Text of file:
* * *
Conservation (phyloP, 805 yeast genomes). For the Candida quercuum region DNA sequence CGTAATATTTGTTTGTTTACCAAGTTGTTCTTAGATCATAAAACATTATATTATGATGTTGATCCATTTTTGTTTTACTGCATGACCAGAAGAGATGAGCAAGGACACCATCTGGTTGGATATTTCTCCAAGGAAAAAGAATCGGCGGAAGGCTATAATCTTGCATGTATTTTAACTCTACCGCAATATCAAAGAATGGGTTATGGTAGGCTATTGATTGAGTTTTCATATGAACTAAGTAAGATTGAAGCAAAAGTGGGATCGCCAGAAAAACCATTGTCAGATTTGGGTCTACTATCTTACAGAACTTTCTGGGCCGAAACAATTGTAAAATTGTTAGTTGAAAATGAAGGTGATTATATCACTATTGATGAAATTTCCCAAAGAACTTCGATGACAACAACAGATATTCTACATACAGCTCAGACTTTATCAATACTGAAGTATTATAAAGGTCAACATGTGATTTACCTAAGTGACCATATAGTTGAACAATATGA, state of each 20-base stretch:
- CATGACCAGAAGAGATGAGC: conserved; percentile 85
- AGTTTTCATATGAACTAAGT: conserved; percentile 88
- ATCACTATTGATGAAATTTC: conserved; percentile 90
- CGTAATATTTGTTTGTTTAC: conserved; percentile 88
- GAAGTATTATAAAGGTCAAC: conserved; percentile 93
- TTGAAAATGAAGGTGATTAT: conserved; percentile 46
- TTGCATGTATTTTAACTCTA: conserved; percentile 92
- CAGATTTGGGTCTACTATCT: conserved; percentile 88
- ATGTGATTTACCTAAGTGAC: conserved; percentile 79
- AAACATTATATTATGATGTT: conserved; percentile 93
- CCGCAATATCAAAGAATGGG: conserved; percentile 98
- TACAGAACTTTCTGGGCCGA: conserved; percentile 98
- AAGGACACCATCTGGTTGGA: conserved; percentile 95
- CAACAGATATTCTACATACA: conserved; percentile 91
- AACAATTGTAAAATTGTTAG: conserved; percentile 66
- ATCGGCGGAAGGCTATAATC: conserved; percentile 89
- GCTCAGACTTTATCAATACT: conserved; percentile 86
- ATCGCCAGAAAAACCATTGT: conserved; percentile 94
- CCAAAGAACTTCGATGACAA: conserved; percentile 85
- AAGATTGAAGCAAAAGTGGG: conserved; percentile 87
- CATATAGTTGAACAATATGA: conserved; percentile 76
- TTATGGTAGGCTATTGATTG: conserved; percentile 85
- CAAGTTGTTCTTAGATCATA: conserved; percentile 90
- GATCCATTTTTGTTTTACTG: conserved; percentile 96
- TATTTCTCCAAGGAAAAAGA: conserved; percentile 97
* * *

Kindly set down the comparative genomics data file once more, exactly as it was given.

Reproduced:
Conservation (phyloP, 805 yeast genomes). For the Candida quercuum region DNA sequence CGTAATATTTGTTTGTTTACCAAGTTGTTCTTAGATCATAAAACATTATATTATGATGTTGATCCATTTTTGTTTTACTGCATGACCAGAAGAGATGAGCAAGGACACCATCTGGTTGGATATTTCTCCAAGGAAAAAGAATCGGCGGAAGGCTATAATCTTGCATGTATTTTAACTCTACCGCAATATCAAAGAATGGGTTATGGTAGGCTATTGATTGAGTTTTCATATGAACTAAGTAAGATTGAAGCAAAAGTGGGATCGCCAGAAAAACCATTGTCAGATTTGGGTCTACTATCTTACAGAACTTTCTGGGCCGAAACAATTGTAAAATTGTTAGTTGAAAATGAAGGTGATTATATCACTATTGATGAAATTTCCCAAAGAACTTCGATGACAACAACAGATATTCTACATACAGCTCAGACTTTATCAATACTGAAGTATTATAAAGGTCAACATGTGATTTACCTAAGTGACCATATAGTTGAACAATATGA, state of each 20-base stretch:
- CATGACCAGAAGAGATGAGC: conserved; percentile 85
- AGTTTTCATATGAACTAAGT: conserved; percentile 88
- ATCACTATTGATGAAATTTC: conserved; percentile 90
- CGTAATATTTGTTTGTTTAC: conserved; percentile 88
- GAAGTATTATAAAGGTCAAC: conserved; percentile 93
- TTGAAAATGAAGGTGATTAT: conserved; percentile 46
- TTGCATGTATTTTAACTCTA: conserved; percentile 92
- CAGATTTGGGTCTACTATCT: conserved; percentile 88
- ATGTGATTTACCTAAGTGAC: conserved; percentile 79
- AAACATTATATTATGATGTT: conserved; percentile 93
- CCGCAATATCAAAGAATGGG: conserved; percentile 98
- TACAGAACTTTCTGGGCCGA: conserved; percentile 98
- AAGGACACCATCTGGTTGGA: conserved; percentile 95
- CAACAGATATTCTACATACA: conserved; percentile 91
- AACAATTGTAAAATTGTTAG: conserved; percentile 66
- ATCGGCGGAAGGCTATAATC: conserved; percentile 89
- GCTCAGACTTTATCAATACT: conserved; percentile 86
- ATCGCCAGAAAAACCATTGT: conserved; percentile 94
- CCAAAGAACTTCGATGACAA: conserved; percentile 85
- AAGATTGAAGCAAAAGTGGG: conserved; percentile 87
- CATATAGTTGAACAATATGA: conserved; percentile 76
- TTATGGTAGGCTATTGATTG: conserved; percentile 85
- CAAGTTGTTCTTAGATCATA: conserved; percentile 90
- GATCCATTTTTGTTTTACTG: conserved; percentile 96
- TATTTCTCCAAGGAAAAAGA: conserved; percentile 97